Because this is Mad Men, few characters get everything they want. Joan loses another self-centered clueless boyfriend when she reveals she wants to build a business instead of spend every waking hour with him; Peggy may have to wait a decade before she gets a shot at a creative director job; and fans don't get to see Peggy and Joan team up to run their own business as partners.

Still, it was good to see Weiner actually end the series, because he worked on another show – HBO's The Sopranos – which didn't really end. In a move which sparked one of the biggest series finale controversies in recent TV history, Sopranos creator David Chase simply cut to black in the middle of the show's final scene, not so much ending the series as stopping it cold. In Mad Men's case, Weiner left viewers with a good sense of where every major character was headed in their life as the show closed out. That's important when you're ending a show that people have obsessed over for so long. And I think when a series ends, that close attention has to be rewarded with a finale that gives fans some closure and yet lets them connect the dots a little bit themselves.

Mad Men will be remembered as a show which challenged audiences with its attention to detail and subtlety; it helped spark a rush of great cable series which include sibling AMC series Breaking Bad and The Walking Dead. Thanks to its stylish look and note-perfect casting, the show also moved into the pop culture conversation, touching lots of people who may know Don Draper's name but have never watched moment of the series itself.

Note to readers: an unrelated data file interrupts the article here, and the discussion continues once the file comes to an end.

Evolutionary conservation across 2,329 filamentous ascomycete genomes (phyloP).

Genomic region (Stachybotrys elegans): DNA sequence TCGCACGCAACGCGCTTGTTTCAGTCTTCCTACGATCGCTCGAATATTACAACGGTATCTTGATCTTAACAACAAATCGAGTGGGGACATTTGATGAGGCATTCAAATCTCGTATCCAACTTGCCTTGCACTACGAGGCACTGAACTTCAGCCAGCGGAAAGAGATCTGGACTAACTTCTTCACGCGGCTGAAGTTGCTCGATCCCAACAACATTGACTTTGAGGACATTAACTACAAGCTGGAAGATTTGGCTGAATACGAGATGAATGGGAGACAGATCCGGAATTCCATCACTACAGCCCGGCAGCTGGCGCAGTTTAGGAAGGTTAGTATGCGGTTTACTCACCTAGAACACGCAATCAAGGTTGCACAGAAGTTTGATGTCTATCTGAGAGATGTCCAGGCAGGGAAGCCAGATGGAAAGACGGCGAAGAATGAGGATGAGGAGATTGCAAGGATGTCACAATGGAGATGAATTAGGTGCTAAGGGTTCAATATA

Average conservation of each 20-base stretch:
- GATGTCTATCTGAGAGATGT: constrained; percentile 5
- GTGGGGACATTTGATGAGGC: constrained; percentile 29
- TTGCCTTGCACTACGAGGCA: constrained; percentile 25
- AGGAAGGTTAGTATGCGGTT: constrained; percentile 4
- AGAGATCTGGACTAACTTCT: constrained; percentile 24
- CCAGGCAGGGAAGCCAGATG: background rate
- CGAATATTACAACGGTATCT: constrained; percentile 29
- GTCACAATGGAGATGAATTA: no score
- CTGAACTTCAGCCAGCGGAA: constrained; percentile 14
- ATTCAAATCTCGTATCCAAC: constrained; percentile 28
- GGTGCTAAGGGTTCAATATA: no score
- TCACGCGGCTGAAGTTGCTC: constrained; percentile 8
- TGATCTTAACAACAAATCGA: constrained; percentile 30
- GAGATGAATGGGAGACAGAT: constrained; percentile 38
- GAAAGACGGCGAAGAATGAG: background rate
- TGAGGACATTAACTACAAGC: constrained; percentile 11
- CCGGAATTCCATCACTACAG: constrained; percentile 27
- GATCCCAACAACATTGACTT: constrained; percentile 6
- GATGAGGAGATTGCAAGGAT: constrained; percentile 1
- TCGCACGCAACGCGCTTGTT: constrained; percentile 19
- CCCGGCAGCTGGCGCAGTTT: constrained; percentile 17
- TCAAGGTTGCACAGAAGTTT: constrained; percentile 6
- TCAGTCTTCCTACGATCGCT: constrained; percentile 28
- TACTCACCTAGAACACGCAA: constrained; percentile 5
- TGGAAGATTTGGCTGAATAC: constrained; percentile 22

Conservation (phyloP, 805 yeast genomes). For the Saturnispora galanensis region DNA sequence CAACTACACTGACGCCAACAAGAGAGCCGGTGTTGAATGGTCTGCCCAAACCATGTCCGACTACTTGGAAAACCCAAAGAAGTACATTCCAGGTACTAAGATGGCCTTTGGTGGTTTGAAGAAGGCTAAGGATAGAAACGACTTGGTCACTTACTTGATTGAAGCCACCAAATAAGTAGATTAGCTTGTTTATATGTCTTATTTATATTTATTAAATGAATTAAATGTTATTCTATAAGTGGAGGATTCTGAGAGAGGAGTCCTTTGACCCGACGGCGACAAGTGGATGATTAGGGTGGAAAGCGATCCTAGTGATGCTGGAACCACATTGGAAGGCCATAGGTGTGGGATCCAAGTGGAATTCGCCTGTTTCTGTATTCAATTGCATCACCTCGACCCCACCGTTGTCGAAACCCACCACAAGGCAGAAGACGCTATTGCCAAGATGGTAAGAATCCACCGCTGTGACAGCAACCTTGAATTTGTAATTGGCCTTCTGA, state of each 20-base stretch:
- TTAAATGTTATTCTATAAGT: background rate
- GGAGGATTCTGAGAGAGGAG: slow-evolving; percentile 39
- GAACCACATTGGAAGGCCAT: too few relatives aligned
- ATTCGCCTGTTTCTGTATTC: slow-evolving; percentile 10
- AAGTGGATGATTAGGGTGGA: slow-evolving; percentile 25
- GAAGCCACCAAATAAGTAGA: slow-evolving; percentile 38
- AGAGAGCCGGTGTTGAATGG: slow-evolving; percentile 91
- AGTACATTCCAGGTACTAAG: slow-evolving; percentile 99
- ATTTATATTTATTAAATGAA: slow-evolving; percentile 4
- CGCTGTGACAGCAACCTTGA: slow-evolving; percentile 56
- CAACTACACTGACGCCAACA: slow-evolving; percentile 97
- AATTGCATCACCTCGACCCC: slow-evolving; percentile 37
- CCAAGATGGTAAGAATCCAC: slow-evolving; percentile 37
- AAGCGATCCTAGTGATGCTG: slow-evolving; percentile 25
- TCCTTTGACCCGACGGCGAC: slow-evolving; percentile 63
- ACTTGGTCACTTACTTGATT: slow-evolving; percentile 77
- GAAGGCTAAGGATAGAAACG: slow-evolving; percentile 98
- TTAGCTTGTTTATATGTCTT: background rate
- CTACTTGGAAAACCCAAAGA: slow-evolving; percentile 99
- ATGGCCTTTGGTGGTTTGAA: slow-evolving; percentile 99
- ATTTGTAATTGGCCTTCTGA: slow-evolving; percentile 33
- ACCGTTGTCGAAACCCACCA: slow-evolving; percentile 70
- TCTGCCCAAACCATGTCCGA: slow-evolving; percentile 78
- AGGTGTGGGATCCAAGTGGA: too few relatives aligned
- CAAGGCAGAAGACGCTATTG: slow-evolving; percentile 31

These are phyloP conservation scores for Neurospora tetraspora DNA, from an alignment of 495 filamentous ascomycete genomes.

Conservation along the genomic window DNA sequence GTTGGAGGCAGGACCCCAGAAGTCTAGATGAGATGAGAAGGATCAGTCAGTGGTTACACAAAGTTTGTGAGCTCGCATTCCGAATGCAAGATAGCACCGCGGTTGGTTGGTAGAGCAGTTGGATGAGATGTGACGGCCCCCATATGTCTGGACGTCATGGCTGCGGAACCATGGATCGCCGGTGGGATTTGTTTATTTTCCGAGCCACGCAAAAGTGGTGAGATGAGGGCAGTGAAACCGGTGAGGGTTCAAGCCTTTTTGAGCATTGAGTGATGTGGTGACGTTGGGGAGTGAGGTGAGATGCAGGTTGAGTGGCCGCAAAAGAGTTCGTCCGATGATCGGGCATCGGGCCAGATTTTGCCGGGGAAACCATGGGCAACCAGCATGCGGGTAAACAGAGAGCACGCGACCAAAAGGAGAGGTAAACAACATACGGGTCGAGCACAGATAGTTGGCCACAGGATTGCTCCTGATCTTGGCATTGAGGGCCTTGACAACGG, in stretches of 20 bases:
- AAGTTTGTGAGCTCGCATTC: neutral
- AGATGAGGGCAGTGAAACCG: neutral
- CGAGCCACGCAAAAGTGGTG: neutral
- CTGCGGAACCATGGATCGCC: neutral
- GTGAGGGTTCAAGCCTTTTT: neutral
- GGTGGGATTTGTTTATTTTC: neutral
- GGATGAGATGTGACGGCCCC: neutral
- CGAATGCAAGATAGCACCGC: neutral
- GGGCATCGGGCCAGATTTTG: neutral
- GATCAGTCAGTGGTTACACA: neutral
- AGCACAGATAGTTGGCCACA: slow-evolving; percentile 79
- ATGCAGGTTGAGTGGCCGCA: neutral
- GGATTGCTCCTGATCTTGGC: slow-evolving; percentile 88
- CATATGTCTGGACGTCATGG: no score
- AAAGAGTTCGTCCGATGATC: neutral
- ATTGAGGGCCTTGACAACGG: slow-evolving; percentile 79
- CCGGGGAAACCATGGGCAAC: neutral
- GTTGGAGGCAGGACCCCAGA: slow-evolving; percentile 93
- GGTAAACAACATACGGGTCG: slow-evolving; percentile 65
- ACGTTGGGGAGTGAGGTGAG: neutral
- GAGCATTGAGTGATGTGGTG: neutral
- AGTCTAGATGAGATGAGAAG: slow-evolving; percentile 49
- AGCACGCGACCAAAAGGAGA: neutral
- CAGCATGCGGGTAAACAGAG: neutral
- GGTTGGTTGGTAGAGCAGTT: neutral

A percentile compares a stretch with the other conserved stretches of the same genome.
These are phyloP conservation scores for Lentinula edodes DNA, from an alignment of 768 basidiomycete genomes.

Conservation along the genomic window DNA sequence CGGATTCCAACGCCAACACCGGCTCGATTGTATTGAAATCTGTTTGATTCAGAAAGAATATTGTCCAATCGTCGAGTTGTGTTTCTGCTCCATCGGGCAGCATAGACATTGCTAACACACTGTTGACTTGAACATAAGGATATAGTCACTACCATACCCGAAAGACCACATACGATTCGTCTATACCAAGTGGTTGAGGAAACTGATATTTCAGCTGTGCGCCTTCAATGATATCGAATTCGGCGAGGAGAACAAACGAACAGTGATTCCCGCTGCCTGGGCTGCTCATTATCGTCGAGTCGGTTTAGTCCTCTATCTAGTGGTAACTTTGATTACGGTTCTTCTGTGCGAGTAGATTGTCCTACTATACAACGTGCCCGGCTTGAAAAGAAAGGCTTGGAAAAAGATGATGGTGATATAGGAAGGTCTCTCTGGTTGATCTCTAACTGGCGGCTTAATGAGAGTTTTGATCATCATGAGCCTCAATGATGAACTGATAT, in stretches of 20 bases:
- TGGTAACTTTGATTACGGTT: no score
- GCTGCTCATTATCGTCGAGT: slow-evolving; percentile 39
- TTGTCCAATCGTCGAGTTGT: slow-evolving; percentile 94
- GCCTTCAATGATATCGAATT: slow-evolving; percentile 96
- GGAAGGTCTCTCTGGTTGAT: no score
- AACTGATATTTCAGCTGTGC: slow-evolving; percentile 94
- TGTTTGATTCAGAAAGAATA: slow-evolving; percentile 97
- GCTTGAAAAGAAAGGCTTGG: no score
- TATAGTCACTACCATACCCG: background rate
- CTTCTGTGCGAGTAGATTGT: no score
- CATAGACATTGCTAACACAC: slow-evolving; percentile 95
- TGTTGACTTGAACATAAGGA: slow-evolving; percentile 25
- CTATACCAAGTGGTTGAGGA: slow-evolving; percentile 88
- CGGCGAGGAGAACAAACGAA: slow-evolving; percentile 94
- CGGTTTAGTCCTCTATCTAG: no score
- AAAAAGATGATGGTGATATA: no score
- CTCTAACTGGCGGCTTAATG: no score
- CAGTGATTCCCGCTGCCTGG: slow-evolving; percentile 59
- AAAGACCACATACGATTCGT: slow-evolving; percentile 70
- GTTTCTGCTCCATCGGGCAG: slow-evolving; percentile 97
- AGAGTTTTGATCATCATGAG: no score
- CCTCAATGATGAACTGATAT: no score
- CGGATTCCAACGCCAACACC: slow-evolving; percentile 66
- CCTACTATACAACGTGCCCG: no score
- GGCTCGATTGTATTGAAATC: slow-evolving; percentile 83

The show's biggest blind spot, curiously, has always been centered on race. It still mystifies me that a cable channel could spend eight years exploring the lives of characters throughout the 1960s and mostly disregard events that involved the civil rights movements, the end of segregation, the establishments of voting rights for black people or the end of laws against interracial marriage.

Weiner has said that the characters he focuses on in Mad Men are the type of people who wouldn't be closely connected to black people or those issues. But several writers have pointed out there were black people involved in advertising in New York during the 1960s and 1970s. In fact, a black man, Billy Davis, is credited as co-writer on the song "I'd Like to Teach the World to Sing," which provided the soundtrack for the Coke campaign Don is supposed to have invented.

I concluded a long time ago that Weiner simply didn't want to write about race much on Mad Men Which is a shame, because it makes the show feel a little less real and a little less relevant than it could have been.

It's truism that period pieces are often as much about the time in which they are made. And what Mad Men really did well was communicate our modern discomfort with the future, our continuing struggles with sexism and how difficult it can be to change, even when you know you must (e.g. global warming; wearing crocs)..

That last point was exemplified by Don Draper, who couldn't help using his midlife crisis as research for his next big idea in the finale – the same way he chatted up a black waiter in the show's pilot to figure out how to sell Lucky Strike cigarettes.

Even with all the great dramas now on TV, I think Mad Men will be missed.